SEMI PV Group is fortunate to count these companies among its membership and to see Taiwan’s solar leaders committed to PV Taiwan and the PV Group. The Taiwan PV Advisory Board now consists of over 25 members, representing nearly every major PV company in Taiwan.
Hsinchu Science Park
Taiwan offers a useful model for high tech and solar industry development. Admirers of Taiwan tech point to the success of Hsinchu Science Park, founded in 1980 to spur technological development by offering tax breaks and other incentives to lure investors.
Today, Hsinchu boasts over 400 companies, including famous names such as Taiwan Semiconductor Manufacturing Co., the world's biggest chip foundry, and Foxconn International Holdings Ltd., the world's biggest contract manufacturer of mobile phones.
In addition to the science parks, the government has played a key role in establishing special funds for national scientific development, working out long-term plans and organization of specific responsibilities, and completing experimental centers for academic research. The government takes an active planning role in bolstering national competitiveness through science and technology legislation. They have long devised policies to develop important technologies based on the recommendations of the national science and technology conferences, which solicit opinions from industry, government agencies, and academic institutions.
Industrial Technology Research Institute
The Industrial Technology Research Institute (ITRI) is the non-profit research institute located in Taiwan under the supervision of the Republic of China Ministry of Economic Affairs. It conducts R&D and other programs to advance private sector growth, spur innovation and accelerate commercialization. ITRI has over 6,000 employees and an operating budget of about US$510 million, half of which comes from private sources – an impressive budget for a research facility and one reason behind its significance and impact.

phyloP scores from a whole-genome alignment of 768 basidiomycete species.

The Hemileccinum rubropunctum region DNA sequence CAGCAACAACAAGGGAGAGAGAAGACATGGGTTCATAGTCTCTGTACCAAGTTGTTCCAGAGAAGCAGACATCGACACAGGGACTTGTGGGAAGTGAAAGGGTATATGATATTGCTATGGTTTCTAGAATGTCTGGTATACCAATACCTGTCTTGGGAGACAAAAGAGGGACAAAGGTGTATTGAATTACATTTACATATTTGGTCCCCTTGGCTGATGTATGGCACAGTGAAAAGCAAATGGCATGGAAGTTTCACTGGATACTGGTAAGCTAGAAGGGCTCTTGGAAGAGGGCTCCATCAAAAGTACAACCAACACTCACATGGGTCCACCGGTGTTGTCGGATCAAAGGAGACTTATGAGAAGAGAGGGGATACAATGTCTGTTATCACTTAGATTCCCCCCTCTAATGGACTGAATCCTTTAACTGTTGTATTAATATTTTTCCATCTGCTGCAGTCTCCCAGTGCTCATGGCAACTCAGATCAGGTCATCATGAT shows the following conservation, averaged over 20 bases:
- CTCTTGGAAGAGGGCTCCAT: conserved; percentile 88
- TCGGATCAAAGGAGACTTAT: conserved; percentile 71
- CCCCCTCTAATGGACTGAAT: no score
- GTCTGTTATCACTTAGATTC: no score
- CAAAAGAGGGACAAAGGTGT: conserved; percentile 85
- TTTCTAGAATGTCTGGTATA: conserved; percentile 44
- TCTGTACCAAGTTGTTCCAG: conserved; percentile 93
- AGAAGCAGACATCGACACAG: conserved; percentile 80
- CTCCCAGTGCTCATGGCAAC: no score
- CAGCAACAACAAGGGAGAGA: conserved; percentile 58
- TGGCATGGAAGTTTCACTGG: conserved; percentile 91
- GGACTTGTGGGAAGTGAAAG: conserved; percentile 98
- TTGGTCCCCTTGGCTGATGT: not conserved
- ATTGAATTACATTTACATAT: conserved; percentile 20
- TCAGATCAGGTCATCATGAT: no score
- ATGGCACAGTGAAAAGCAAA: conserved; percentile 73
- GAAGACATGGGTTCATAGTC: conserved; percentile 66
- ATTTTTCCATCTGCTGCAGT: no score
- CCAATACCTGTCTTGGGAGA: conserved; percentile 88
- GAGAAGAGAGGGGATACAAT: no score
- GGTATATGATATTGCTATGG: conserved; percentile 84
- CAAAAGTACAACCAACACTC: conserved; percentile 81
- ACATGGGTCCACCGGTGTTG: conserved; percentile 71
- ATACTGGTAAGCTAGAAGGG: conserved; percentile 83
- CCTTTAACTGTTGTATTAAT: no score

Every government in the world can learn something from ITRI. They are highly flexible in creating partnership with the private sector, with programs focused on technology diffusion, technical assistance, research, special projects and technology transfer. ITRI has also been an active participant in the SEMI International Standards Program to tie R&D and technology development to cost reduction and process efficiency in the fab. The transfer of technology can be done through transferring of patent rights, joint venture, or creating spin-off companies. What most people say works at ITRI is their focus on private sector development and their pragmatism; they are flexible and committed to their mission to aid Taiwan’s industrial development.
This highly successful model or public-private partnership has helped create a dynamic cluster of semiconductor and now PV solar innovation. Through forums like PV Taiwan, customers and suppliers from around the world are charged to seek solutions to today’s most pressing technical challenges. You can feel the energy on the show floor, and see it in the marketplace.
SEMI PV Group, The Grid - October 2010